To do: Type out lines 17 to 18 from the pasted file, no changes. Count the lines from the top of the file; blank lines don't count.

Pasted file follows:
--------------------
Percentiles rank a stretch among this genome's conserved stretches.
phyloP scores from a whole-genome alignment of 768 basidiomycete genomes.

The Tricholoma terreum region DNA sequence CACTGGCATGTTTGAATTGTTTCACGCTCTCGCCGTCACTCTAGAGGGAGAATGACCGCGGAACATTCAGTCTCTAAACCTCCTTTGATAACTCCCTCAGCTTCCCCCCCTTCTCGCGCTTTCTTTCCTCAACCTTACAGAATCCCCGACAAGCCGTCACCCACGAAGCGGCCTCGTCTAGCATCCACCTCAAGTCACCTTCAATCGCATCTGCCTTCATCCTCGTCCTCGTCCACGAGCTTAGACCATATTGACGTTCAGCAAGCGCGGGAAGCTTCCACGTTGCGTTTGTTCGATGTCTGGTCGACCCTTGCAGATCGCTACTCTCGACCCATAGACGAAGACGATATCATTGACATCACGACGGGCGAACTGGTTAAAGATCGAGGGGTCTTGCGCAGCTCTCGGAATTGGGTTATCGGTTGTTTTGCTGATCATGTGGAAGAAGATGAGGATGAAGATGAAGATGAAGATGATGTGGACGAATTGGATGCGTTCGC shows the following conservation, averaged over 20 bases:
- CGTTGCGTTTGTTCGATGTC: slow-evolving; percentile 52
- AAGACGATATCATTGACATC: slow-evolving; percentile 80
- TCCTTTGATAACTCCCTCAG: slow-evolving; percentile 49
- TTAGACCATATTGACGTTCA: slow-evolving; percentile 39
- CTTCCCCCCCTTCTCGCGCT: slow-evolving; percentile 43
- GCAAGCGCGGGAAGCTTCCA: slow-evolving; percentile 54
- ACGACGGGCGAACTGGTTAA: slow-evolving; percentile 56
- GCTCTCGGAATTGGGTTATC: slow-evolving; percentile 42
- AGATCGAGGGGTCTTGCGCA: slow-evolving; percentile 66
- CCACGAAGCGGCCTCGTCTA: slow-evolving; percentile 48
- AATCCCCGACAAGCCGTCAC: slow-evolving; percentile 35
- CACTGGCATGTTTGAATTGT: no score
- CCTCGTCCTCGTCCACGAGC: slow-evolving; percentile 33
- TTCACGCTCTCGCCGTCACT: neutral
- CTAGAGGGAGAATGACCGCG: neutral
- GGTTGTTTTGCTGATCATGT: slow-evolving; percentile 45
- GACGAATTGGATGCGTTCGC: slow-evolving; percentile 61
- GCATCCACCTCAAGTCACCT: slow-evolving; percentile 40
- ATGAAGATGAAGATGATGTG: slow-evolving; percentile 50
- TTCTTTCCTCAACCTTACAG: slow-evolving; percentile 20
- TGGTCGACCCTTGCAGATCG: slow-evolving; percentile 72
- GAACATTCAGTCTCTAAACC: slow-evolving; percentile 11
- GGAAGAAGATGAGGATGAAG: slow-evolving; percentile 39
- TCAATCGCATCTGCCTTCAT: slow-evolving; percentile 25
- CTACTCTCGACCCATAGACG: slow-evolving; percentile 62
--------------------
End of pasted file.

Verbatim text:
- TTCACGCTCTCGCCGTCACT: neutral
- CTAGAGGGAGAATGACCGCG: neutral